No, it's not because it's called Mach 1 or the heritage that comes with the name, although that's pretty cool for Mustang fans. There are few cars out there that have the widespread track use of Mustangs. A combination of affordability, a decent RWD platform with endless aftermarket support and the potential to be competitive when properly set up makes them a staple in most track paddocks in North America. But being popular for track use comes with some headaches for manufacturers. It means that the car will be pushed hard by its customers and that will inevitably lead to discovering weak links .  The vast majority of factory main-stream performance cars have limitations on track when pushed to hot lapping pace. That's not to say they are all equal - some are, without a doubt, far more durable and dependable than others - but nearly all require modifications. Mustangs are no exception. And their popularity also means those weak links are discovered fast, and marketing d

Michelin Pilot Super Sports vs Firestone Firehawk Indy 500 - Street Review

I've been a huge fan of Michelin PSS tires and exclusively bought them for the Mustang over the last four years. So how did I end up here? This year, I was hugely interested in trying an "R-comp" tire. I had my eyes set on Bridgestone Potenza RE-71R's for two simple reasons: price and reputation. Although not a true "R-comp" tire on paper, it performs like one by the account of every single test and review I've read (down to wear rates...). They seem like they're easily the most affordable (from a big brand) R-comp tire and combine that with a reputation for having tons of grip, it was an easy top contender. I had my concerns, though. For one, I'm told and have read that they are an autox tire, not really designed for high speed, pressure, and temps associated with open track. For another, the Mustang is a heavy car (as far as track cars are concerned) being roughly 3,800 lb. (including driver), which will amplify the unwanted open track load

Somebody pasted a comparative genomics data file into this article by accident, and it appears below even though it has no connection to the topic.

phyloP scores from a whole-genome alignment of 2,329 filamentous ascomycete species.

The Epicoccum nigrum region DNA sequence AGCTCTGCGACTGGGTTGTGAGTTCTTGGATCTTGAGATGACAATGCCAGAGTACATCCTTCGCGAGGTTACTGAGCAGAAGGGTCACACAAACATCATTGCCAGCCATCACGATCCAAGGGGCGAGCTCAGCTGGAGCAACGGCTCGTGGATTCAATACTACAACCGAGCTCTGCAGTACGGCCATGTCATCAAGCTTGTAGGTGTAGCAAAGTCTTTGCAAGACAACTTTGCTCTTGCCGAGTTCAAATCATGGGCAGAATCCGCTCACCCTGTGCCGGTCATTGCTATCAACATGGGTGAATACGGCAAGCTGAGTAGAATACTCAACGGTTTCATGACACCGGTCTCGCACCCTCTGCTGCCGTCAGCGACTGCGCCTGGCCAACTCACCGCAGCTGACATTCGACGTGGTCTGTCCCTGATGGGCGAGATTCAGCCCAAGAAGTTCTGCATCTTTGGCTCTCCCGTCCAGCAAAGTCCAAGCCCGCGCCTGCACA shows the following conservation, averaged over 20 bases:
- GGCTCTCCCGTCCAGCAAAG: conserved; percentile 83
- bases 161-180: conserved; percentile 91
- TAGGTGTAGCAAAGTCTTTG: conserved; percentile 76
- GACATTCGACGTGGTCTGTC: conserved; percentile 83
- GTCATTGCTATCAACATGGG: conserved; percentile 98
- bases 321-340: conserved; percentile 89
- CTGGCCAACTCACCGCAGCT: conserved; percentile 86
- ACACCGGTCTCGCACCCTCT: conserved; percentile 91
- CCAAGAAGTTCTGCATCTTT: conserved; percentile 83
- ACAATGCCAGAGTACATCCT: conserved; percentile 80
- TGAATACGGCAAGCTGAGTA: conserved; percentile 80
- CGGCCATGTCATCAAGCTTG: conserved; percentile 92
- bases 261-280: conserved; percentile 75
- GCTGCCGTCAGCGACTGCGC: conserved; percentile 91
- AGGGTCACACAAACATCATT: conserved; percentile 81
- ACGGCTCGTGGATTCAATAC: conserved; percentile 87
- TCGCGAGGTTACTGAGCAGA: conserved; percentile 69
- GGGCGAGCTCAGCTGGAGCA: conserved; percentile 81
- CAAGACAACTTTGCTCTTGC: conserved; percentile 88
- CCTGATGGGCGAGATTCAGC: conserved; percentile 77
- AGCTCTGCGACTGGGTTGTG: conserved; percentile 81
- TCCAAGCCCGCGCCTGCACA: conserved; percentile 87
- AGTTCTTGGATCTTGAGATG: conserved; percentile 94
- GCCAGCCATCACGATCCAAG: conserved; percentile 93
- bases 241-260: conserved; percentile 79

Michelin PSS vs Firestone Indy 500 - Track Review

A couple of weeks ago, I posted my first impressions of Michelin's PSS vs Firestone Firehawk Indy 500 tires. I've run PSS's for several years on the Boss, but I'm trying the Indy 500's for the first time. In short, I was worried about the narrower tires (I was running 285/35/18 PSS but could only find the Indy 500 in 275/35/18) and tread squirm, but I was happy with them up to that point just driving on the street. I had the chance to drive on them for three track days now. So what were they like? After my first session, they made an impression that basically persisted for the rest of track sessions on them. Phenomenal, unmatched value. Now, if value is something that stands out above all else, it typically means the compromise between qualities you want and those you don't is less than ideal, but the value is attractive. This is no different. I'll start with the bad, which really boil down to two: ultimate grip and grip longevity. Grip is noticeably l

Michelin Pilot Sport Cup 2's vs Bridgestone Potenza RE-71R's

I never thought I'd ever run Michelin Pilot Sport Cup 2's on my 2012 Boss 302. The cost is astronomical and they are supposed to last the least of anything comparable. So how did I end up with (nearly) fresh Sport Cup 2's? A complete fluke. I came across a lightly used set with only a few hundred miles and no track time; 305/30/19 takeoffs from a GT Performance Pack Level 2 (GT PPL2). I knew my 71R's were getting very worn before the season started and likely wouldn't last the whole season, even this short one. The price was far better than a new set of RE-71R's, a little more than half, and local Time Attack rules (Canadian Automobile Sport Clubs) recently made 180 and 200 TW tires equivalent, meaning no PAX or PIP point penalty for going with 180 TW tire like the Pilot Sport Cup 2's. I have been very curious about how PSC2's compare to RE 71R's but I stayed away due to their being painfully expensive and, up to last year, their 180 TW rating would